Where and how many times does encryption take place when we browse the internet?



  • I'm taking a cryptography course and what I've gathered so far is: PGP takes place at the application layer TLS takes place at the transport layer IPsec takes place in the network layer WPA2 Encryption takes place in the physical layer

    I understand the protocols and such but don't really get how they are used in practice. Do any one of the above protocols take place? Are they all used at the same time?

    For example say I'm sending an email to a friend. Will it first be encrypted with PGP by the application, then by TLS at the transport layer, then by IPsec in the network layer, and then by WPA2 in the physical layer? Or is any single one of the above done? Consider I'm sending an email over an HTTPS connection through a VPN and am connected to a router using WPA2.

    If encryption and decryption is happening multiple times is it safe to remove all but one of the above? If not what is the purpose of using each of them together?



  • The answer is that they all protect against different kinds of eavesdropping, so they are not at all in use at the same time, and are not always relevant. For instance:

    1. WPA2 protects the physical link layer, but only in the case of WIFI communication. WPA2 is what stops someone else on your WIFI network from listening to the traffic between your computer and your router. Once your network traffic leaves the WIFI router and goes to the "internet", this is no longer relevant, and the traffic between your WIFI router and your ISP is likely unencrypted by default.
    2. TLS can be used in a variety of protocols, but the simple example is for HTTP when talking to a web server. In that case, TLS is used to encrypt the communication between your web browser and the web server (e.g. security.stackexchange.com) that you are communicating with. This means that if you were only communicating with services that used TLS, it wouldn't matter as much whether your WIFI network was protected with WPA2. Similarly, the fact that you are using TLS to communicate with web servers is important because, most likely, the physical layer from your router to the web server is otherwise unencrypted, so if you didn't use TLS then anyone in between your router and the web server would be able to read your requests and responses (like in the early days of the internet when HTTP was more commonplace). Lack of TLS and lack of WPA2 made it possible for someone in a coffee shop to take over the facebook accounts of everyone using facebook on the same network.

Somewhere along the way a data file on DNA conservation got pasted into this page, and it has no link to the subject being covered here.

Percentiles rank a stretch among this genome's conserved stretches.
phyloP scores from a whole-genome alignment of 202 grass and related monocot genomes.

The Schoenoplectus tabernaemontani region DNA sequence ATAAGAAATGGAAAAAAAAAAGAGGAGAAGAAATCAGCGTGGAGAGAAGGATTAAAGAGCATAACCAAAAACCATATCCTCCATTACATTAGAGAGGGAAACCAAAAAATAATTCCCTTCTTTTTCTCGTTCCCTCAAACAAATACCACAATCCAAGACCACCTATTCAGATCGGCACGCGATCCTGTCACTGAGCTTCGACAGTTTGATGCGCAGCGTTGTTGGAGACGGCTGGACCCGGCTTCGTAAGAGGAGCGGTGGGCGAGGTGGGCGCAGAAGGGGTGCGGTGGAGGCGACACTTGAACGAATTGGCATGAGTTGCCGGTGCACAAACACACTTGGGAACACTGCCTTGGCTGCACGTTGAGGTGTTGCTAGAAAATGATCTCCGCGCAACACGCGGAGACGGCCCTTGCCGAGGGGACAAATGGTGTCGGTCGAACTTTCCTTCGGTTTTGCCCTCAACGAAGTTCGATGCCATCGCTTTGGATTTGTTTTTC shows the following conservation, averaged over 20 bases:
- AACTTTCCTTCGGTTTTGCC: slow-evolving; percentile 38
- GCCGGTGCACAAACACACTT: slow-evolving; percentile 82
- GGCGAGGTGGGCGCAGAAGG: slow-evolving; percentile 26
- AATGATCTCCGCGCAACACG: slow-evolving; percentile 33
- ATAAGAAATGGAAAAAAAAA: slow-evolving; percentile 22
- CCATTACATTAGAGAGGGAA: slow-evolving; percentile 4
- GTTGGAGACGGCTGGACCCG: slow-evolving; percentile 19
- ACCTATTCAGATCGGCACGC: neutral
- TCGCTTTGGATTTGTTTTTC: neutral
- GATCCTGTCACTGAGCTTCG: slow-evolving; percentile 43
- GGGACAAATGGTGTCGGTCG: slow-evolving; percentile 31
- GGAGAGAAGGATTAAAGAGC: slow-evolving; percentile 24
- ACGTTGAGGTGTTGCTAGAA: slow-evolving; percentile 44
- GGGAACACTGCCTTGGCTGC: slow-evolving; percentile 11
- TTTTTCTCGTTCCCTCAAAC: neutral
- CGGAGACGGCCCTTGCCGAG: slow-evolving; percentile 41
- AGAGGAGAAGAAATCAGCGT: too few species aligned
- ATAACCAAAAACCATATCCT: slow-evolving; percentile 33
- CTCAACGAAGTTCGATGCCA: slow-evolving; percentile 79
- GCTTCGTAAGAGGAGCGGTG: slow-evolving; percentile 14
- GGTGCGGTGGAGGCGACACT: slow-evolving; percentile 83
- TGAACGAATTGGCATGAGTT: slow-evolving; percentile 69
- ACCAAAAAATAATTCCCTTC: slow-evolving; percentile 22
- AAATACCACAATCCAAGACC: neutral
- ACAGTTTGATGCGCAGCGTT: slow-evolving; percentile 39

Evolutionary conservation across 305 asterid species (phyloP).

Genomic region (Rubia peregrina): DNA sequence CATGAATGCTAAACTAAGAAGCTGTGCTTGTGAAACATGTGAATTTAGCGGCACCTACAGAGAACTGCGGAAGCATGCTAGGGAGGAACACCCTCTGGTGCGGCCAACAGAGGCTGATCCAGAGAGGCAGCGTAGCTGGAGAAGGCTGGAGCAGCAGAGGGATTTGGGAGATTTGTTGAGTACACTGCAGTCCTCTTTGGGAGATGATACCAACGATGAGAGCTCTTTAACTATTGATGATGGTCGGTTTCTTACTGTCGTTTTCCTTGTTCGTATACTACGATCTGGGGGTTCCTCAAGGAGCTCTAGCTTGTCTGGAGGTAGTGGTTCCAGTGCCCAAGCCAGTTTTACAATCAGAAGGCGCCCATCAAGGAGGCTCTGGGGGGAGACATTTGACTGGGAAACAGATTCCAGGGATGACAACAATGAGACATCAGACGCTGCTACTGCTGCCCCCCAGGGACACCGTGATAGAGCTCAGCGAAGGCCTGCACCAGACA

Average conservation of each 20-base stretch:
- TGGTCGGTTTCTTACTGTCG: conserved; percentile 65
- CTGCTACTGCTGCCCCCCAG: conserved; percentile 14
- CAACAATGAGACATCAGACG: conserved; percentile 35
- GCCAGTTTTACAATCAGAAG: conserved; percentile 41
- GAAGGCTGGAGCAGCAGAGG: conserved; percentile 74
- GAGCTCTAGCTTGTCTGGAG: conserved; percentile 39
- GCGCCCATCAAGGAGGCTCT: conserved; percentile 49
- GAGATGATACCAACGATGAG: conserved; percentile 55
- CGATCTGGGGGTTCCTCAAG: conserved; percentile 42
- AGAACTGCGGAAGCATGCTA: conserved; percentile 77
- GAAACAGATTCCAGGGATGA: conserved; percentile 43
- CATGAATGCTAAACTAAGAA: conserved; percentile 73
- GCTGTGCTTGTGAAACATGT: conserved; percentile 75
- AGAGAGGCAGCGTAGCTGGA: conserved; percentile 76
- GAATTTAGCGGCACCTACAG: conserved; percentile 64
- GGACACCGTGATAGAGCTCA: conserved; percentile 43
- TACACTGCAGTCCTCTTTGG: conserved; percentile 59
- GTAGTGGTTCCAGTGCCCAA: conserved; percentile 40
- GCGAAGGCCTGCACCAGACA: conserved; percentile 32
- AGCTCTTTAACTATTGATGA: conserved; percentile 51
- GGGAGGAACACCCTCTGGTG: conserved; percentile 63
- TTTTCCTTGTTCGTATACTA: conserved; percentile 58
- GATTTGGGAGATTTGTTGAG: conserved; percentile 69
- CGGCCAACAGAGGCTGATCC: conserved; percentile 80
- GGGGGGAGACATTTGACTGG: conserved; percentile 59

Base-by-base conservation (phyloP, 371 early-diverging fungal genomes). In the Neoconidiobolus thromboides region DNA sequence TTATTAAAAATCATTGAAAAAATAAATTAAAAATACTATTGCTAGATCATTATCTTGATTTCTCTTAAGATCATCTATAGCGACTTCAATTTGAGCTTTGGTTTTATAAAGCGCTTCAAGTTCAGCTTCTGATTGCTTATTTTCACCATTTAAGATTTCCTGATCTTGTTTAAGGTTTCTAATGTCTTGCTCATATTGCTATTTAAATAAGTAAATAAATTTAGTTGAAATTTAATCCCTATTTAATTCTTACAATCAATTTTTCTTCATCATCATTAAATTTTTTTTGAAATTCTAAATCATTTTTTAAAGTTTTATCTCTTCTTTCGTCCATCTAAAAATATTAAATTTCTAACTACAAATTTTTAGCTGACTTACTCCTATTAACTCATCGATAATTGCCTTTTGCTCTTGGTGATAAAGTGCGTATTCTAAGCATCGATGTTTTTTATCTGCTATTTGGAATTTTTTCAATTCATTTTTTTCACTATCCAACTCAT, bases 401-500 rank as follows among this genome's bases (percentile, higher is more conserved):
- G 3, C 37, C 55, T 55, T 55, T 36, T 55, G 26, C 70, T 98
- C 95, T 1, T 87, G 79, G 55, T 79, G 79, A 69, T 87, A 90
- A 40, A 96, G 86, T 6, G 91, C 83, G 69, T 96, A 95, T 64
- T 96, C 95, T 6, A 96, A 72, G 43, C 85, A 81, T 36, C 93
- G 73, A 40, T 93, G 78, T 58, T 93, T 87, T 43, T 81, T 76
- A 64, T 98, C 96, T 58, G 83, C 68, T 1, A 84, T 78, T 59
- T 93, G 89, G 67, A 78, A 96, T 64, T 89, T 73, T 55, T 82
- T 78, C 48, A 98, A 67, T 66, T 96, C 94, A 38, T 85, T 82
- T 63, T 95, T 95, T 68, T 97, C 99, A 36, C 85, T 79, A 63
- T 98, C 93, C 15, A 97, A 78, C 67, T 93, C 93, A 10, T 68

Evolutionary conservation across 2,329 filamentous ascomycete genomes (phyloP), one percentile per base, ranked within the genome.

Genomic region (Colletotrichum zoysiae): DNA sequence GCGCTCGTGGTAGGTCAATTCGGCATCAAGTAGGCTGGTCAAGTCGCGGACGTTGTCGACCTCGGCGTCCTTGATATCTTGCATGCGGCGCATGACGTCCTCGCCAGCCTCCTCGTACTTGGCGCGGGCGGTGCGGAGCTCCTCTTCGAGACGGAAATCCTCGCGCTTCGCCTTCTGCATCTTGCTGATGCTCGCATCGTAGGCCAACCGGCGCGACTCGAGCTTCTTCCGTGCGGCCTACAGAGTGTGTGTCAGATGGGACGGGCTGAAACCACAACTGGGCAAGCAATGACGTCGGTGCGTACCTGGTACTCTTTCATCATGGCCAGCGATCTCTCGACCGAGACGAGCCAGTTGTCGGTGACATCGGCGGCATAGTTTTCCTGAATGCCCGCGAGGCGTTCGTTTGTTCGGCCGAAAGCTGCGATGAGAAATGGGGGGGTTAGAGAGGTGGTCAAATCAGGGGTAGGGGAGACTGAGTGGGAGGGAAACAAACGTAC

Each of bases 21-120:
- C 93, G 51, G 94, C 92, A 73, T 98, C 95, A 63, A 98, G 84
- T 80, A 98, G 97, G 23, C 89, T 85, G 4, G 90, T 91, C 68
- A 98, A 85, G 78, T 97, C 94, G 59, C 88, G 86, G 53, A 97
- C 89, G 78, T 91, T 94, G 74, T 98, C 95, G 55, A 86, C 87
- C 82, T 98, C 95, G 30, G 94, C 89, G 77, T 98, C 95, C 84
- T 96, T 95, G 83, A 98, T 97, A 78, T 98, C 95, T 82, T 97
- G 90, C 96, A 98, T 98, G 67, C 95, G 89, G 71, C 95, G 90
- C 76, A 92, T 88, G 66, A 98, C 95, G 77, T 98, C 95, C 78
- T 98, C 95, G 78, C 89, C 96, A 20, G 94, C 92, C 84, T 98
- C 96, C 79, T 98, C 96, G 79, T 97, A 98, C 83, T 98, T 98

3. PGP is not really used by default anywhere, but for your average user, is most likely to be used for email. Email is an especially tricky one because email servers don't always talk to eachother over encrypted channels, and since the communication is being handled between email servers rather than your computer and a destination computer directly, you have less control. PGP seeks to encrypt your emails before it leaves your computer in a way that can only be decrypted by the final recipient, so it would be an example of end-to-end encryption. As the name implies, the goal of this is to ensure that any communication can be decrypted only by the two communicating parties, regardless of whether or not the systems that are transmitting the data use encryption themselves. Theoretically, when using end-to-end encryption, encryption at all other layers becomes redundant.

    The trouble, as you might gather from the above descriptions, is that many encryption systems can only encrypt certain parts of the communication channel. As a result, even if it was possible to "remove all but one", it wouldn't be a good idea because sometimes your encryption "stops" at unexpected places.

    For example, theoretically, if I'm only browsing HTTPS websites then I don't need to worry about WIFI encryption. However, you might be surprised when someone still knows what domains you visit because your computer makes DNS requests in plain text. You probably won't care that the exact pages you visit are encrypted when everyone can still see that you are visiting https://some-obscure-and-private-sexual-fetish.example.com.



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